Enemy Exchange Program: Plymouth's robotic spiders can reprogram enemy vehicles that are disabled by EMP to convert them to their side.
Everything Trying to Kill You: The Blight's progress stirs up atmospheric anomalies such as electrical storms and vortexes, not to mention reawakening and intensifying New Terra's almost dead tectonics and volcanism. Then of course there's the Blight itself, plus the meteor showers thanks to New Terra and the local asteroid belt having been just about to have a rendezvous when the colonists landed.
Fog of War: Mostly averted. You have a literal satellite view and can see any unit on the map. However, units with their lights off, while slower, do not show up in your mini-map and are hard to spot in the dark.
Fun with Acronyms: The Disaster Instant Response Team and the Garbage and Ore Recycling Facility.
Grey and Gray Morality: Neither colony is wrong. Both have fair opinions on how to live, but they are incompatible, and neither side seems willing to compromise even after the trouble starts. Eden, though, is a shade darker since it was their haste to terraform New Terra that caused the Blight, and they were also the first to develop weapons of war.
Grey Goo: The green-coloured Blight is designed to break apart compounds, releasing water, and replicate itself in said water, until it covers the globe. It just didn't click for the researchers that the provisions to let it spread all the faster made it able to do this to organic compounds — starting with the organic polymers in its containment and the airlocks, moving on to the 'boptronic' (bio-optical) computers and electronics, and finally people.
Homeworld Evacuation: The human race has fled from an asteroid-doomed Earth. The plot of the game revolves around the earthling colonists of a new planet and how they destroy themselves all over again.
Instant-Win Condition: If you win the mission, it doesn't matter if the Blight is two feet from your command center and the enemy's tanks are knocking on your door. Justified in that the win conditions include enough transports to evacuate your current population, and loading enough food and metals into cargo trucks ready to run for it. The justification vanishes in later missions, where you don't need to load up, just have your resources in storage. How are they getting it to their new colony?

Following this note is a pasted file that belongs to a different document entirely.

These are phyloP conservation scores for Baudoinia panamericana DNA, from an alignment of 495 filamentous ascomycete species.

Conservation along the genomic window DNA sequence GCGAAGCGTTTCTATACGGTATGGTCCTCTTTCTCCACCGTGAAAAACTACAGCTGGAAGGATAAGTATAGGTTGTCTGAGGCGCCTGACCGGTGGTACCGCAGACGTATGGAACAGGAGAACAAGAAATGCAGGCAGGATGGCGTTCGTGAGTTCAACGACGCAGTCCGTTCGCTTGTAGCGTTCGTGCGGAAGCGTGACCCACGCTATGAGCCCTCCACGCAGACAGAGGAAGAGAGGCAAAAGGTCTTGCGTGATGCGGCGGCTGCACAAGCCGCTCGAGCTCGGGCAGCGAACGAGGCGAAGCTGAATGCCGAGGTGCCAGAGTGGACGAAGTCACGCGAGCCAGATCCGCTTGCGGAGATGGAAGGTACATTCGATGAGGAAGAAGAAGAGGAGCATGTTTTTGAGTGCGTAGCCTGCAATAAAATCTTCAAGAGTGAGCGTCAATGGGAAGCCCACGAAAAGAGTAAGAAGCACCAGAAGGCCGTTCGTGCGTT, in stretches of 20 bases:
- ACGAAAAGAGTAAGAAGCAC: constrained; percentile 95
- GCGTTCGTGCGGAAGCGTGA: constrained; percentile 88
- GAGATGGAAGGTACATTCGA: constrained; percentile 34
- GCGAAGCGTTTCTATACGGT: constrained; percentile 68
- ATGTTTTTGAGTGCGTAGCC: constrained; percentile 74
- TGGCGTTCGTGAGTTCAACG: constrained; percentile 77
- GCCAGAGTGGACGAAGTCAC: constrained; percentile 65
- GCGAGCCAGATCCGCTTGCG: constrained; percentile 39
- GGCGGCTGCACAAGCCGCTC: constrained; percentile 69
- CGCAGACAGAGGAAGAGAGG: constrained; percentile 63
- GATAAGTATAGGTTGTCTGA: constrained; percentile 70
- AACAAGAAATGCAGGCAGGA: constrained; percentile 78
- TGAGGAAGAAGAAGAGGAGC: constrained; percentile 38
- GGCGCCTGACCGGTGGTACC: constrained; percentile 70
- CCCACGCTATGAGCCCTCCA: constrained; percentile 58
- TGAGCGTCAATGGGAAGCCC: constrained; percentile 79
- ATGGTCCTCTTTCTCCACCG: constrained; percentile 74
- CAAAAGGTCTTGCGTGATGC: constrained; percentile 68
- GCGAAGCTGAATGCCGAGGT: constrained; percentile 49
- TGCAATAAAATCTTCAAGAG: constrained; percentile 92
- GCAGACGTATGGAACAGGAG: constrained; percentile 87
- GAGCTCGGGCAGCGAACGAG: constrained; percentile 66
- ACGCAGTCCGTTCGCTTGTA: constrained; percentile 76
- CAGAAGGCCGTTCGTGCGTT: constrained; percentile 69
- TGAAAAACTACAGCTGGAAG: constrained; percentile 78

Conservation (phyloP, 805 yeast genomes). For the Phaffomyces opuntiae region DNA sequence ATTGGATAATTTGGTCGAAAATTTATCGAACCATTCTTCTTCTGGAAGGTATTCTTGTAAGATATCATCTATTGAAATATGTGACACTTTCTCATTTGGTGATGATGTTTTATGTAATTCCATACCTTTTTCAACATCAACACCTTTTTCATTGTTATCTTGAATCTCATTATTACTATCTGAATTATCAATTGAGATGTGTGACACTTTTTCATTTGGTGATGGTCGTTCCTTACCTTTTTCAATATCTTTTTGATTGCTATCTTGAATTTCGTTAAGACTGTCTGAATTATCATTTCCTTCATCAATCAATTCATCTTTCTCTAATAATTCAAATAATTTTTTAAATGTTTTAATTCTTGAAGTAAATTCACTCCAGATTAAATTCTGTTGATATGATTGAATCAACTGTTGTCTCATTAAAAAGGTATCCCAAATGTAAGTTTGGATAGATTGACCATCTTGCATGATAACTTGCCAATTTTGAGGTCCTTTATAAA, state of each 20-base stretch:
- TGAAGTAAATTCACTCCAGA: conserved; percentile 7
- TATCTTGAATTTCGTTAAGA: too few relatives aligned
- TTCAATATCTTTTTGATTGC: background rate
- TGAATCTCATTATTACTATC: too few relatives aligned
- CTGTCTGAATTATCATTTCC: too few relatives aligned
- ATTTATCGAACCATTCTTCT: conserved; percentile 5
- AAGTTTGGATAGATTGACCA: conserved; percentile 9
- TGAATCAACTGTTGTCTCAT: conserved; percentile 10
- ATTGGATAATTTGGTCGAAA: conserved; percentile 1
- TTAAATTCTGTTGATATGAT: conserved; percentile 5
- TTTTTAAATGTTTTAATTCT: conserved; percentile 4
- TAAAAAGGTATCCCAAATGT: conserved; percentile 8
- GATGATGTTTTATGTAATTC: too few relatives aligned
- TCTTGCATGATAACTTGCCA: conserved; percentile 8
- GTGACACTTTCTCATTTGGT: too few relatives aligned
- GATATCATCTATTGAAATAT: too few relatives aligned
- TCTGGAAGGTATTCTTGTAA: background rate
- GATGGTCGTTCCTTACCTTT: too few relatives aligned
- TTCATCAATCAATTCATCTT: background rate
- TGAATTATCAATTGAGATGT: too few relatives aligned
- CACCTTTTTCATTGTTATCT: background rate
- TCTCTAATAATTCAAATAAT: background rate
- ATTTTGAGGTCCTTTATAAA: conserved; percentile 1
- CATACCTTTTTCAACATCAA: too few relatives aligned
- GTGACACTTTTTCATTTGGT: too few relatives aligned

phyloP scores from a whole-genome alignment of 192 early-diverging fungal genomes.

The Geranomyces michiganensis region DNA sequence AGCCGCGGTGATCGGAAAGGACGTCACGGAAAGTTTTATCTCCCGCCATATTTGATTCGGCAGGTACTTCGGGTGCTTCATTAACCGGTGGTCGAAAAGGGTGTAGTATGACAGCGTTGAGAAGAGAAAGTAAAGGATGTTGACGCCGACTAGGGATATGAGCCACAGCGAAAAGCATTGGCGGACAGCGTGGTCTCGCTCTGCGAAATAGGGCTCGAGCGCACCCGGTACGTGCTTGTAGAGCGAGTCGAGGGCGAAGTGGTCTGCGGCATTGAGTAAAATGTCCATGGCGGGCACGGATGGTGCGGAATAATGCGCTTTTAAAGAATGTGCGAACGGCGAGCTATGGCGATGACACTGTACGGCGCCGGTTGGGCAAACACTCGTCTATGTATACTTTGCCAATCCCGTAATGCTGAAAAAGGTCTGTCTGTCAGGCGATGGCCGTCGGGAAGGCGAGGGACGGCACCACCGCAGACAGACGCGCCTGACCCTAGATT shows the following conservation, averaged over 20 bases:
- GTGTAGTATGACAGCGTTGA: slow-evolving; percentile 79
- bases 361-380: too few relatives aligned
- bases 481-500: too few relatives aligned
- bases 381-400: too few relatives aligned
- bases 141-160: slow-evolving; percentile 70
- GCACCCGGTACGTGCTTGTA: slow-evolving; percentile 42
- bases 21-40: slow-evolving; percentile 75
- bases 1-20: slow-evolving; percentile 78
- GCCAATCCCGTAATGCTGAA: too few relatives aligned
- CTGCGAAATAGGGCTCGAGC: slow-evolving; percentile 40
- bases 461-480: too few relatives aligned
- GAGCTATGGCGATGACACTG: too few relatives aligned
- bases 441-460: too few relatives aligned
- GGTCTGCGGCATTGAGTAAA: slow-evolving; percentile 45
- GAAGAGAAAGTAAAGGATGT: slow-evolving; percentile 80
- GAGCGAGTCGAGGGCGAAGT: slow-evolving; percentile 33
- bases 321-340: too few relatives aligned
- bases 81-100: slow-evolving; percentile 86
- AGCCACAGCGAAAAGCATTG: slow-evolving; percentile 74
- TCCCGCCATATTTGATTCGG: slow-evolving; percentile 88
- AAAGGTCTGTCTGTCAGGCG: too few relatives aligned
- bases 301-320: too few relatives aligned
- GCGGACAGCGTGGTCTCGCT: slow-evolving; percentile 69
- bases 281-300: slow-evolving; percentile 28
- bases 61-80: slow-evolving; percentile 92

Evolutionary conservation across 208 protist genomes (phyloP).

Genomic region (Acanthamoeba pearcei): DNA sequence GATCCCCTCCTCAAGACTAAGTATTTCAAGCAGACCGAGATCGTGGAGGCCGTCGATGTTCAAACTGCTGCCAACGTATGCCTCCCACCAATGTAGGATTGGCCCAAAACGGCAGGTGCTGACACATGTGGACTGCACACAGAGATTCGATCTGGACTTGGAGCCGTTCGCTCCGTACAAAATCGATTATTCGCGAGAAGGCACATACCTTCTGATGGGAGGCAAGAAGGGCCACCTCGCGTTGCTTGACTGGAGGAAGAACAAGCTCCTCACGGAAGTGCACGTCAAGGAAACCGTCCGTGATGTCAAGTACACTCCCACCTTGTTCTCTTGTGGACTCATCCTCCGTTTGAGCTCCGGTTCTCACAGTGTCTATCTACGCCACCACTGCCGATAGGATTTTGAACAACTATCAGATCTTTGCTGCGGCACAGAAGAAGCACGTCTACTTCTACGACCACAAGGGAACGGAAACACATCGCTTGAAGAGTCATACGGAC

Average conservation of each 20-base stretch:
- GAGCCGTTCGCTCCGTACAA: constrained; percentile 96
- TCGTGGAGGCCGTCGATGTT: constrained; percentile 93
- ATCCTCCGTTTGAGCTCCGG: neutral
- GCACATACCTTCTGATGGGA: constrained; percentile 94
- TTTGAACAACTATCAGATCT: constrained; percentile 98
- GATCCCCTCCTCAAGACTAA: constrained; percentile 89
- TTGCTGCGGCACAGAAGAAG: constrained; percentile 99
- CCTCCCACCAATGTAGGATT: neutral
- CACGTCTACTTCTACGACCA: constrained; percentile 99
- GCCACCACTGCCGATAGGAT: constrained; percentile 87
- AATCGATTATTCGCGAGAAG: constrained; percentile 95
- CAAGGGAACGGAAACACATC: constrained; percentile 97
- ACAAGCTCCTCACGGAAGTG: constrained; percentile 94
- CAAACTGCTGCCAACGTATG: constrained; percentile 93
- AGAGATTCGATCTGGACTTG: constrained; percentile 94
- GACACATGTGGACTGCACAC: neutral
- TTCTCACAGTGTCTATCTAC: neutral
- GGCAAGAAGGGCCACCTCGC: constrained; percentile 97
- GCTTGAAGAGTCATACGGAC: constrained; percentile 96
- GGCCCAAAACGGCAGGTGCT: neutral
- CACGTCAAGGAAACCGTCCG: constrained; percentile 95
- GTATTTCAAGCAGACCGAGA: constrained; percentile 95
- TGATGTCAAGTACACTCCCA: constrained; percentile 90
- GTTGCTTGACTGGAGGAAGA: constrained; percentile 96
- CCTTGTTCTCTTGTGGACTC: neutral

Mighty Glacier: The Tiger. Massively armored, dual-turreted, war machine. Slow enough that the battle will probably be over by the time it arrives.
Mind Hive: According to the story, New Terra becomes one after the colonists evacuate, the result of leaving their partially-organic Savant computers behind to merge with the Blight into a giant, planet-sized computer.
Mission Control: Your 'Savant' computer system keeps you informed of everything that happens in your colony with impressive efficieny, and becomes a real lifeline when things get hectic.
Non-Entity General: The player is occasionally referred to as "Commander", but is never identified as a specific colonist, which is quite noticeable in a two-digit population. However, it could be reasonably assumed that you are one of the 5 colonists who staff the command center, since you get a Game Over if it is destroyed or disabled due to lack of manpower.
Numbered Homeworld: Played straight in the first Outpost game, but the planet is called "New Terra" in the second.
Organic Technology: The colonists' technology incorporates biological components, according to the flavor text (referred to as "boptronics", a fusion of biological, optical, and electronic technology).
The Plan: The entire schism between the colonies, according to the novella.
Reinventing the Wheel: The initial missions require you to rediscover technology that was lost or destroyed during the initial evacuation, such as vehicles. However, once the basics are out of the way, you can begin to develop new technology, which carries over to future missions.